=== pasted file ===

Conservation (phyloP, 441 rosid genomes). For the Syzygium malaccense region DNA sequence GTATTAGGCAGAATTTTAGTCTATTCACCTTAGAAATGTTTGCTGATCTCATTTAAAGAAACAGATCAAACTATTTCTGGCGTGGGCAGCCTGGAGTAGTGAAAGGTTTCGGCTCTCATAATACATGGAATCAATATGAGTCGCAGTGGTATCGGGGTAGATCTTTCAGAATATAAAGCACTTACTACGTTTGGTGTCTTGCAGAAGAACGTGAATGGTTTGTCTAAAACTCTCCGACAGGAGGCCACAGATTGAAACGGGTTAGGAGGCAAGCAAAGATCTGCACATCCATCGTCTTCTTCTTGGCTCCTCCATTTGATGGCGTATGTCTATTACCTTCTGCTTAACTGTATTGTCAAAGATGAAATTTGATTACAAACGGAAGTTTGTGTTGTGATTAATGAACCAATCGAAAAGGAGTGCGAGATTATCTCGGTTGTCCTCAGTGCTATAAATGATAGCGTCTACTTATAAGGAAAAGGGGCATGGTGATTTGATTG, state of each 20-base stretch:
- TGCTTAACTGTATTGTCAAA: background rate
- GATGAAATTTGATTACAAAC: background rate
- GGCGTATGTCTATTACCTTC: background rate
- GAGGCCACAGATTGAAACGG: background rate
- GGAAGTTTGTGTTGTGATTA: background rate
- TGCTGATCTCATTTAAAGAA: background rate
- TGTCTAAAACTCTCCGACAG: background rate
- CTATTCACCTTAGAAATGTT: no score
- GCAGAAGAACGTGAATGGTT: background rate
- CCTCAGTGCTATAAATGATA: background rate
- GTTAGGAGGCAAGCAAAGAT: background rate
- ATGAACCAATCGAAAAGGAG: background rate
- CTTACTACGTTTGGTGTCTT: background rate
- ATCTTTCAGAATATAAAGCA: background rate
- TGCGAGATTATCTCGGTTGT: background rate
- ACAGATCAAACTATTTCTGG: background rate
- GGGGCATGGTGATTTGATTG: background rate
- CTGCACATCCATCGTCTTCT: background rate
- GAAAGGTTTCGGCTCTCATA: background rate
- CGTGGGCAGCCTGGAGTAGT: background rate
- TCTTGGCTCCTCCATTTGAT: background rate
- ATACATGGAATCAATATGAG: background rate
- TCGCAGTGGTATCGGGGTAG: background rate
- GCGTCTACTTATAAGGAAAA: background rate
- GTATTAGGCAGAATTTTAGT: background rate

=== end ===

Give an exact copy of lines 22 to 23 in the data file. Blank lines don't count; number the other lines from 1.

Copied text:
- TCTTGGCTCCTCCATTTGAT: background rate
- ATACATGGAATCAATATGAG: background rate